Cuban pesos have no value outside of Cuba, so the trick is to spend ‘em all. On our way home we reached the airport with 1,550 pesos (about $11). I wanted to keep 200 pesos to cover airport peeing expenses (the standard Cuban rate is 50 pesos-a-pee), but get rid of the rest. The Havana airport doesn’t have those giant piggy banks most international airports have where you deposit your unwanted/extra currency and it goes to a charity.  Ultimately, we gifted our left-over pesos and a few US $1s to the bathroom cleaning custodians, who, after all, must have crap incomes. 

Oh, and one final hurdle: US regulations require Americans to retain records of island activities and related expenses for five years.

Private Tour/Private Guide

Cuba tourism dried up during the pandemic but began a slow rebound in 2022— only increasing to 600,000 of the typical 4 million tourists. This has been deadly for Cuba’s economy since tourism is their main industry. Everywhere we went our guide would point out shuttered historic, boutique, and brand new hotels and restaurants that the government had decided should remain closed until tourism improved. Our Havana hotel was a lovely one-year-old French-owned hotel. It had two 25-story towers. I doubt it had more than 100 guests.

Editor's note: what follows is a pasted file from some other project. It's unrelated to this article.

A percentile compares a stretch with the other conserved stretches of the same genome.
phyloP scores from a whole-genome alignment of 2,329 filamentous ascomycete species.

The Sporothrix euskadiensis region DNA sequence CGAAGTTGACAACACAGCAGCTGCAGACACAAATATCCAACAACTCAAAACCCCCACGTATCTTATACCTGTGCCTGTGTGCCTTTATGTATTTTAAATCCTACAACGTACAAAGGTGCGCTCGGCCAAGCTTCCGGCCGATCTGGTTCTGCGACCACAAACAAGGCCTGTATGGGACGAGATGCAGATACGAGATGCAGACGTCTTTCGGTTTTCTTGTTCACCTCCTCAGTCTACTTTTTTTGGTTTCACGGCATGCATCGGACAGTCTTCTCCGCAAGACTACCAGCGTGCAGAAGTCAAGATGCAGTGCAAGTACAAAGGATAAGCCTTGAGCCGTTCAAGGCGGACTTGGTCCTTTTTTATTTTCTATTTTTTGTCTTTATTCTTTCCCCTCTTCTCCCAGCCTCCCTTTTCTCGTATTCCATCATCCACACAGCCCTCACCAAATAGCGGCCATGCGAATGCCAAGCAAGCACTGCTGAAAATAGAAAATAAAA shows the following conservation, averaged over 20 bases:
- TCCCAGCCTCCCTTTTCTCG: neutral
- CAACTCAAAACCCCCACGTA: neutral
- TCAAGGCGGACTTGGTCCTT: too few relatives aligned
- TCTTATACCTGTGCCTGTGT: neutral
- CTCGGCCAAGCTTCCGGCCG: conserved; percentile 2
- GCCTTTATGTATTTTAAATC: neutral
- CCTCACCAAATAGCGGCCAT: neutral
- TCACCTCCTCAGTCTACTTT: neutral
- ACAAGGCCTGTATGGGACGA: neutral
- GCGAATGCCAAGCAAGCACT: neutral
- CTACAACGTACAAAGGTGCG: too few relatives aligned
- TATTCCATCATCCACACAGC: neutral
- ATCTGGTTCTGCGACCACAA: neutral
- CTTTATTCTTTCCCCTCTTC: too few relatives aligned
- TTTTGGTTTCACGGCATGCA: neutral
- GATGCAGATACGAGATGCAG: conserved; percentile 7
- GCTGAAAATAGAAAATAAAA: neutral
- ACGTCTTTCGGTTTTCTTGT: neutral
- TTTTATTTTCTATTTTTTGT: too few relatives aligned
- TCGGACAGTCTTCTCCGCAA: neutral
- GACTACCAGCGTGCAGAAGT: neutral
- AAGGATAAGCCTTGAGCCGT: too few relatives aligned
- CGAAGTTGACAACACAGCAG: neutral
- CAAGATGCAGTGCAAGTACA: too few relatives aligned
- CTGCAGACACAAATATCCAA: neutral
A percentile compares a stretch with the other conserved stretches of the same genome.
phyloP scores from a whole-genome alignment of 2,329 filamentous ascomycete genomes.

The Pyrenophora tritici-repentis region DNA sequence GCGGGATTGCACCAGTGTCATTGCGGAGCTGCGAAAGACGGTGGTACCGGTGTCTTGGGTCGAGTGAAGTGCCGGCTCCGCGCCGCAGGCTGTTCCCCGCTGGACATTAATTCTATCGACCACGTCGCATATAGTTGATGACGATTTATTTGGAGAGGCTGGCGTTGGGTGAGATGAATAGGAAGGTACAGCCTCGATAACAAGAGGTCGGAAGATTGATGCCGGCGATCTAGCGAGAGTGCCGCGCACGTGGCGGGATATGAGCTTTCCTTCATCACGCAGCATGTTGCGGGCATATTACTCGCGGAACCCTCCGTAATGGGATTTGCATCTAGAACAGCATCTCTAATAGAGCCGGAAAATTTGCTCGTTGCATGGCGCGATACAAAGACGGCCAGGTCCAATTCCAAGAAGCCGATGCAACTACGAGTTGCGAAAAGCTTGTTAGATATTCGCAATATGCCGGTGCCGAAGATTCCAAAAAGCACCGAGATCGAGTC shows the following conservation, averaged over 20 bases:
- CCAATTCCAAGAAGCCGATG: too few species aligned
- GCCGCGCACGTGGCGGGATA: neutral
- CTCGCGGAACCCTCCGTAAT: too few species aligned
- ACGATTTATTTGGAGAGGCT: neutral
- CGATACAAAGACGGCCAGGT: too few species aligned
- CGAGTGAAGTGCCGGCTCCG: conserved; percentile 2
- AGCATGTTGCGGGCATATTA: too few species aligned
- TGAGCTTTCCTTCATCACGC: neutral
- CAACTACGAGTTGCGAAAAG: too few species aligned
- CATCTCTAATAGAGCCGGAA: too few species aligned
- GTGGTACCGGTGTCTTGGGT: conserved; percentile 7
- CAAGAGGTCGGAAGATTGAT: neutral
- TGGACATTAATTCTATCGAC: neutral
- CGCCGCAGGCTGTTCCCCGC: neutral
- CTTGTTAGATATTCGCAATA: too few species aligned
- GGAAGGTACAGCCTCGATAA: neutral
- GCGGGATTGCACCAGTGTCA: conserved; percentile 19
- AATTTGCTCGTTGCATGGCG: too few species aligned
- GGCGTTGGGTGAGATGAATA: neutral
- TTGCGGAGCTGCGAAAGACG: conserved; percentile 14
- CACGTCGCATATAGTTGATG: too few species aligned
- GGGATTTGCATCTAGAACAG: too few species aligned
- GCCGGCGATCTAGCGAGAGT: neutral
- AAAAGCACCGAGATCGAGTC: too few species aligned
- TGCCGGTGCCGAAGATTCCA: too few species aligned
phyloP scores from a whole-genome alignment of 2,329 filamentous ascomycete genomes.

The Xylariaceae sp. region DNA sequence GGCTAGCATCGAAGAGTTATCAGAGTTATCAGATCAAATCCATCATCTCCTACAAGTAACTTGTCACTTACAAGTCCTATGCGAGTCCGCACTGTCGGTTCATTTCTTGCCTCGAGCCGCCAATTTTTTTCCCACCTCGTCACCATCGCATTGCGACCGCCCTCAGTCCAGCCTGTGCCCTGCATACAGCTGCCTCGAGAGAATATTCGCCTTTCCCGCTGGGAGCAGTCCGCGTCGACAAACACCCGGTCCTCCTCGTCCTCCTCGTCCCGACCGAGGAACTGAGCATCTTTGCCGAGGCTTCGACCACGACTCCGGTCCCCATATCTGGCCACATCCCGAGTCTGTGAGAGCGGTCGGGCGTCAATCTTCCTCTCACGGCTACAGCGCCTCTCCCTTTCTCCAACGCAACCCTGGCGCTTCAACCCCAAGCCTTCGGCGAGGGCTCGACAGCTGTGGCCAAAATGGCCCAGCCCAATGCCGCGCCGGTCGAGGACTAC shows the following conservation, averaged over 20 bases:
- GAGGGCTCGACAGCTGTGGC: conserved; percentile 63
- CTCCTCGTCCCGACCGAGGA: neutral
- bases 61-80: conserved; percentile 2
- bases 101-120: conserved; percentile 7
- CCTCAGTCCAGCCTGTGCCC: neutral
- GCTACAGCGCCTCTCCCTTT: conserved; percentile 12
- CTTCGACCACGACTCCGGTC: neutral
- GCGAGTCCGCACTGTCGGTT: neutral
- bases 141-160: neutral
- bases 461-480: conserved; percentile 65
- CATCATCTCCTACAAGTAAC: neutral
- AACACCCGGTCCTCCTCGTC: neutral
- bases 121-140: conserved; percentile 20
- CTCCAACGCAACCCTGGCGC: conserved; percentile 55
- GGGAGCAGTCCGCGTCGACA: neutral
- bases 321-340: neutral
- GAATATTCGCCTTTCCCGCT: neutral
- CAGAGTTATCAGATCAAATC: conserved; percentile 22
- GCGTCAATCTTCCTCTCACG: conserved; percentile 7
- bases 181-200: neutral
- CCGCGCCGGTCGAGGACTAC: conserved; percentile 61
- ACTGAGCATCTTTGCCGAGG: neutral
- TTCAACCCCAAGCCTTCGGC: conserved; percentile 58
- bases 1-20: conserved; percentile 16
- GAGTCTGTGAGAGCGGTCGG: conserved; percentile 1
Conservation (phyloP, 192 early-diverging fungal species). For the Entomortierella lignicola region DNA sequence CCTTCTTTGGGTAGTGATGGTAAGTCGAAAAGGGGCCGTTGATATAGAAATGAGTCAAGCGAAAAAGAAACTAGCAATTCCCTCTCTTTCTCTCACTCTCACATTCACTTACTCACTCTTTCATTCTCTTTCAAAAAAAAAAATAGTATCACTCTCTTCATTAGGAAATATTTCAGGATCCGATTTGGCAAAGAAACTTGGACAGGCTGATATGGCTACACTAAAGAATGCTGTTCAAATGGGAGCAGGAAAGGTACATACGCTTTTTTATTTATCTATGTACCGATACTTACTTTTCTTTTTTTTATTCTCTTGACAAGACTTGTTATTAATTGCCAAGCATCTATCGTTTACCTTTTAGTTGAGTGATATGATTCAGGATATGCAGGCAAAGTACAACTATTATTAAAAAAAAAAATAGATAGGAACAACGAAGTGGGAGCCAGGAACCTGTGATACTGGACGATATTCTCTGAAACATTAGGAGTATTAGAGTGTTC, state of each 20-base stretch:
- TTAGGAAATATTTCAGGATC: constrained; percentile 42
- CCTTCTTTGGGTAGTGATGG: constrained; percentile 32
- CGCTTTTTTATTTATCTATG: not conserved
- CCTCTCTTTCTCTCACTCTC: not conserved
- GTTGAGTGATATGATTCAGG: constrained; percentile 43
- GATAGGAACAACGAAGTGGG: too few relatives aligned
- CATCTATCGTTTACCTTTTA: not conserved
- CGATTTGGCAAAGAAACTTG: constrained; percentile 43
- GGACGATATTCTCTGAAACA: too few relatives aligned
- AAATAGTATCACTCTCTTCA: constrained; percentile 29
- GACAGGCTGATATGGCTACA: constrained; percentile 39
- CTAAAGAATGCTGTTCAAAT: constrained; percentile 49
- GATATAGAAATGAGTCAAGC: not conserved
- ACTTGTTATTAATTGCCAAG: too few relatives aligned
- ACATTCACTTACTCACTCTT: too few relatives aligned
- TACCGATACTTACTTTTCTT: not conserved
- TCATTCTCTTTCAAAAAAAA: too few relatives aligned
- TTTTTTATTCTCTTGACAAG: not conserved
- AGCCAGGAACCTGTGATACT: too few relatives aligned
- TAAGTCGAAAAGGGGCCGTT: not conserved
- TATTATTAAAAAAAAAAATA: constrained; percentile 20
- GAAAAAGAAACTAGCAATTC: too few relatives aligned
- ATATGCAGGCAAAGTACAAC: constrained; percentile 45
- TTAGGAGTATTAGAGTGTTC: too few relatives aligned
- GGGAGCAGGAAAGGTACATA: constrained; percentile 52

A positive result of the lack of tourists is that our tour, designed to be a ten-person group, turned into a private tour for just the two of us. Our guide was excellent, though he was almost annoyingly informative. He knew everything! As we drove through Havana he’d point to a building, tell us what famous architect designed it, the style of architecture, when it was built, which family or company owned it before the revolution, and what its current function is (a government office, an ambassador’s residence, a shuttered hotel, home to ten Cuban families, etc.). Before you could finish appreciating the building he’d point across the street and say, “Ooh, that building …”.  Lucky we didn’t get whiplash. 

He was the same with classic 1950s American cars. “Ooh, there’s a 1955 Chevrolet Bel Air Sport Coupe. There’s a 1952 Chevy Fleetline, but made into a convertible. That’s a 1952 Oldsmobile Super 88, painted a modern color…”  There are an estimated 60,000 old American cars in Cuba, many of them spruced up and “restored” for tourism.  Cubans are inventive and undeterred in keeping them running, manufacturing replacement parts, swapping in a Mercedes diesel engine, or Frankensteining a Buick fender onto a Ford, or Chrysler seats into an Olds.